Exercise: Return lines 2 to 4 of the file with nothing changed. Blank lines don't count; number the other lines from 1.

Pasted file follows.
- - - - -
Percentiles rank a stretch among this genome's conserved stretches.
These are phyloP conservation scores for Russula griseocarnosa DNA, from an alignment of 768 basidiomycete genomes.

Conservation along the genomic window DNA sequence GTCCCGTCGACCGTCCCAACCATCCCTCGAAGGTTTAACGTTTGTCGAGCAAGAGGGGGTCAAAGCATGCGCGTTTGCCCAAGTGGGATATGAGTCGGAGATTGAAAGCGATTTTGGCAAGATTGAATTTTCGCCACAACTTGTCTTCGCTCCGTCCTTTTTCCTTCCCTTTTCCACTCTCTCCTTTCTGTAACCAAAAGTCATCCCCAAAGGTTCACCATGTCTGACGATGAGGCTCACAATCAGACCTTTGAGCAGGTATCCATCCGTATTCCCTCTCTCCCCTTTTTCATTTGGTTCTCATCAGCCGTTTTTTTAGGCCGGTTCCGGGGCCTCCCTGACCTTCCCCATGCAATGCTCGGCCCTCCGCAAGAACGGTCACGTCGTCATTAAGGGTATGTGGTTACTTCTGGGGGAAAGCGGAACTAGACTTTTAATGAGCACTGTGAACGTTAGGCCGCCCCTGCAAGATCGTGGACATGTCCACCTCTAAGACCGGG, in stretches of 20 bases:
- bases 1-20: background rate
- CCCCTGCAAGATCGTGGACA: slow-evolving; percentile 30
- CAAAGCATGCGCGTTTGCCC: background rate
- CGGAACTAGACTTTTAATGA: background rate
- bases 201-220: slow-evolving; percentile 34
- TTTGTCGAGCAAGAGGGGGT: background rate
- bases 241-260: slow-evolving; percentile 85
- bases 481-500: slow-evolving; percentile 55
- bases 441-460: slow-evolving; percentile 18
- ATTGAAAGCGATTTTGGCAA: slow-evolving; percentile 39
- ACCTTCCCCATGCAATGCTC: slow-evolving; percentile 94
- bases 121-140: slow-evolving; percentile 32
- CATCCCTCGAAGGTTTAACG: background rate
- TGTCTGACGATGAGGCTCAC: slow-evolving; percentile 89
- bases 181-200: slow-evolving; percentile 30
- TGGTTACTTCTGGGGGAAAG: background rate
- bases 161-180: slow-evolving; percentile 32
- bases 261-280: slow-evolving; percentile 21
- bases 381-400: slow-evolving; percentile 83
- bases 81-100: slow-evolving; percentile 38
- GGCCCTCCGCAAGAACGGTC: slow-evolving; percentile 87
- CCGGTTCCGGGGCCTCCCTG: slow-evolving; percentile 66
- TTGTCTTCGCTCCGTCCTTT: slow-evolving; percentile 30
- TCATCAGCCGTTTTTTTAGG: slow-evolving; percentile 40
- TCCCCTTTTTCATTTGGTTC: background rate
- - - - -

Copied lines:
These are phyloP conservation scores for Russula griseocarnosa DNA, from an alignment of 768 basidiomycete genomes.

Conservation along the genomic window DNA sequence GTCCCGTCGACCGTCCCAACCATCCCTCGAAGGTTTAACGTTTGTCGAGCAAGAGGGGGTCAAAGCATGCGCGTTTGCCCAAGTGGGATATGAGTCGGAGATTGAAAGCGATTTTGGCAAGATTGAATTTTCGCCACAACTTGTCTTCGCTCCGTCCTTTTTCCTTCCCTTTTCCACTCTCTCCTTTCTGTAACCAAAAGTCATCCCCAAAGGTTCACCATGTCTGACGATGAGGCTCACAATCAGACCTTTGAGCAGGTATCCATCCGTATTCCCTCTCTCCCCTTTTTCATTTGGTTCTCATCAGCCGTTTTTTTAGGCCGGTTCCGGGGCCTCCCTGACCTTCCCCATGCAATGCTCGGCCCTCCGCAAGAACGGTCACGTCGTCATTAAGGGTATGTGGTTACTTCTGGGGGAAAGCGGAACTAGACTTTTAATGAGCACTGTGAACGTTAGGCCGCCCCTGCAAGATCGTGGACATGTCCACCTCTAAGACCGGG, in stretches of 20 bases:
- bases 1-20: background rate